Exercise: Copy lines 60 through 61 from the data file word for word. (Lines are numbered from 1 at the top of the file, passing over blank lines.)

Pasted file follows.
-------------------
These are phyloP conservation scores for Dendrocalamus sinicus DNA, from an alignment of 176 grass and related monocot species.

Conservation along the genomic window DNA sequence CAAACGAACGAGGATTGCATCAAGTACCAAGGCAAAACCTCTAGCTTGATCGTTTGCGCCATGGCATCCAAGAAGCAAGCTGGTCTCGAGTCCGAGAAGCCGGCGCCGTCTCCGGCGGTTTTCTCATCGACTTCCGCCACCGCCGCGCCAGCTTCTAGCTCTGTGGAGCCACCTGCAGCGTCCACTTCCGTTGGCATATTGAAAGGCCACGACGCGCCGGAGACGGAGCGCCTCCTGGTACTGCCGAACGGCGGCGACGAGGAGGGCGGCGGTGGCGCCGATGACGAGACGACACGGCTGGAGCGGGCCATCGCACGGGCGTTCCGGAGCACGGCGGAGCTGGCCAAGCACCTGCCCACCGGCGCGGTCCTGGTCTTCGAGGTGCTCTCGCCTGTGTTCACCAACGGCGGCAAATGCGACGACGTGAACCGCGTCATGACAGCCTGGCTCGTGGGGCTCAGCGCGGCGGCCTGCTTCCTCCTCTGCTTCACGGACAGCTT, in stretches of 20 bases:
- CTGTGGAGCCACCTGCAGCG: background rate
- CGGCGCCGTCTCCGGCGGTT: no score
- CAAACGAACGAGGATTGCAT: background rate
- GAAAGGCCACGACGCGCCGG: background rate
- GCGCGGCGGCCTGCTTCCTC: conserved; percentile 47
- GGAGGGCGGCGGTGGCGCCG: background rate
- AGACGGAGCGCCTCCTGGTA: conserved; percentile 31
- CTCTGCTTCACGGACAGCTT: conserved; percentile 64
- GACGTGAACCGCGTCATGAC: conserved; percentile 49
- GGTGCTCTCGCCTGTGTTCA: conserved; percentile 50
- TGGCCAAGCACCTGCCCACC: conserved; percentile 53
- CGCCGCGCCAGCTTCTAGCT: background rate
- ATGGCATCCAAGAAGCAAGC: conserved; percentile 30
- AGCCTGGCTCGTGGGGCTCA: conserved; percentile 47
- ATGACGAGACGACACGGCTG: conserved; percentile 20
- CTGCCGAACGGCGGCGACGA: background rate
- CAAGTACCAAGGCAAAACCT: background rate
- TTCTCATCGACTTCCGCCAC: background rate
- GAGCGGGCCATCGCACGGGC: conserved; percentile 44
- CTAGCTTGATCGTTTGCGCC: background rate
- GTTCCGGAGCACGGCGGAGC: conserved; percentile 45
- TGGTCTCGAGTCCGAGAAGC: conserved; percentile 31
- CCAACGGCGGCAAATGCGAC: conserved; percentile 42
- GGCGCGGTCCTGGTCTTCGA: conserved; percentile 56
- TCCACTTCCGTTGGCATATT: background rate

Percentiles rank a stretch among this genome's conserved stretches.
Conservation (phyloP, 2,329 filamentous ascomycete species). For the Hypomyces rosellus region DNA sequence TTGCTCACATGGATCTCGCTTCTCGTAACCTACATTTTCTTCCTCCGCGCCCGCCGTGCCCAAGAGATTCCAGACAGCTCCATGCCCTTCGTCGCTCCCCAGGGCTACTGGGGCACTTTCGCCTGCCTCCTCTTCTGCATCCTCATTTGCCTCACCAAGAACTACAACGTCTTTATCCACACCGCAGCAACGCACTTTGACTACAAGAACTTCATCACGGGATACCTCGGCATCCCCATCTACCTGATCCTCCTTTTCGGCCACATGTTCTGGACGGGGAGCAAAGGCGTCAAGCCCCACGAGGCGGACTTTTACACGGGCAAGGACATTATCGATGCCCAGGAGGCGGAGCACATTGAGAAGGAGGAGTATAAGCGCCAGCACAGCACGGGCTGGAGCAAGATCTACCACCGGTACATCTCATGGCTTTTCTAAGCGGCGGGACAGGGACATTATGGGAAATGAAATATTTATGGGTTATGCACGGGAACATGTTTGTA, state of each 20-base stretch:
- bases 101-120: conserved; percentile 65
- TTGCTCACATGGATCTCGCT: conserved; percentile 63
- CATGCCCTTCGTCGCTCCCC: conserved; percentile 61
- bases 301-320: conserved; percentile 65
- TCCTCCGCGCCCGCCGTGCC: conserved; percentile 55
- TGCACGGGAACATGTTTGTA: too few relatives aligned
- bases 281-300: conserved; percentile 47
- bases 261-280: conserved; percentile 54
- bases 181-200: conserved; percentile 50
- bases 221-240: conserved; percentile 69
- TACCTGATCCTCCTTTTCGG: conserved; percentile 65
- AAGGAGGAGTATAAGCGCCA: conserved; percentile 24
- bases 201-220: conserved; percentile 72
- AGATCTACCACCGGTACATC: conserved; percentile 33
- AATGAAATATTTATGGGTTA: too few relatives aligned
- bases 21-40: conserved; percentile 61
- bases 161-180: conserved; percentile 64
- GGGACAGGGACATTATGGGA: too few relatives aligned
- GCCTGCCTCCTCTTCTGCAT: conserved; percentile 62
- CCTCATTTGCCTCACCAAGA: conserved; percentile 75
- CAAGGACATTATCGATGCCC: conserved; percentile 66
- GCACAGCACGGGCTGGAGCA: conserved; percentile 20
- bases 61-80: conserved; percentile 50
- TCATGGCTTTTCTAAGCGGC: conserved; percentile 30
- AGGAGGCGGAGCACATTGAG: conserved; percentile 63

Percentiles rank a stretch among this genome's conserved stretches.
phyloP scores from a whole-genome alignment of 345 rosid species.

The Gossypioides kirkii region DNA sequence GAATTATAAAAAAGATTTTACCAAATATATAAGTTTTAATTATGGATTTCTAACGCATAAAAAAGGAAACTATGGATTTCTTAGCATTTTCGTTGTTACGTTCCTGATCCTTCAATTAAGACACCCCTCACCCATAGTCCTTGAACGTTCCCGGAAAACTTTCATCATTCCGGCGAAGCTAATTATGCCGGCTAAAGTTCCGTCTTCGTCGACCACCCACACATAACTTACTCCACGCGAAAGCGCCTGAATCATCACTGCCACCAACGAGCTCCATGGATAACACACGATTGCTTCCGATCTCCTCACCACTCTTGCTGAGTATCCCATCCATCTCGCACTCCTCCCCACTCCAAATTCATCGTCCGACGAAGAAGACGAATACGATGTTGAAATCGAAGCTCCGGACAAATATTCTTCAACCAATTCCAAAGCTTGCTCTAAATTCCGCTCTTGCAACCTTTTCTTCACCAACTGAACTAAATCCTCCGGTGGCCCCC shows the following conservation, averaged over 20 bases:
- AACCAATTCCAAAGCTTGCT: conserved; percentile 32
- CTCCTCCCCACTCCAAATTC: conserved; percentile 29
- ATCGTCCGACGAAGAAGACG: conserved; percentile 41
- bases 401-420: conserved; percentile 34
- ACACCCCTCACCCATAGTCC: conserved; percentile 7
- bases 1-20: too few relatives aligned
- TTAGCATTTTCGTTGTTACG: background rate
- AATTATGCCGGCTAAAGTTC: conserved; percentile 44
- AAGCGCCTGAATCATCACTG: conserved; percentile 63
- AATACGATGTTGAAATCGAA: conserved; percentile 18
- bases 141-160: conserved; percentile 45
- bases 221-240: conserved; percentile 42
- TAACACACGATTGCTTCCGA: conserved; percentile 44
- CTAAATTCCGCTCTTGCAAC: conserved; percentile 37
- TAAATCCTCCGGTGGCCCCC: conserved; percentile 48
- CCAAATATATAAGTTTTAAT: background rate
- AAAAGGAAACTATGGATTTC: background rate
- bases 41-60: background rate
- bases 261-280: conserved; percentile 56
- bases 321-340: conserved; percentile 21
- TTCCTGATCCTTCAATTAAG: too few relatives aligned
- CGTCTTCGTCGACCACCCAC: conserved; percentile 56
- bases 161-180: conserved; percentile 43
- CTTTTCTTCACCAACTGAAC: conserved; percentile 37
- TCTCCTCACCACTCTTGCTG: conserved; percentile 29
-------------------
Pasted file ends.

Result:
- ATCGTCCGACGAAGAAGACG: conserved; percentile 41
- bases 401-420: conserved; percentile 34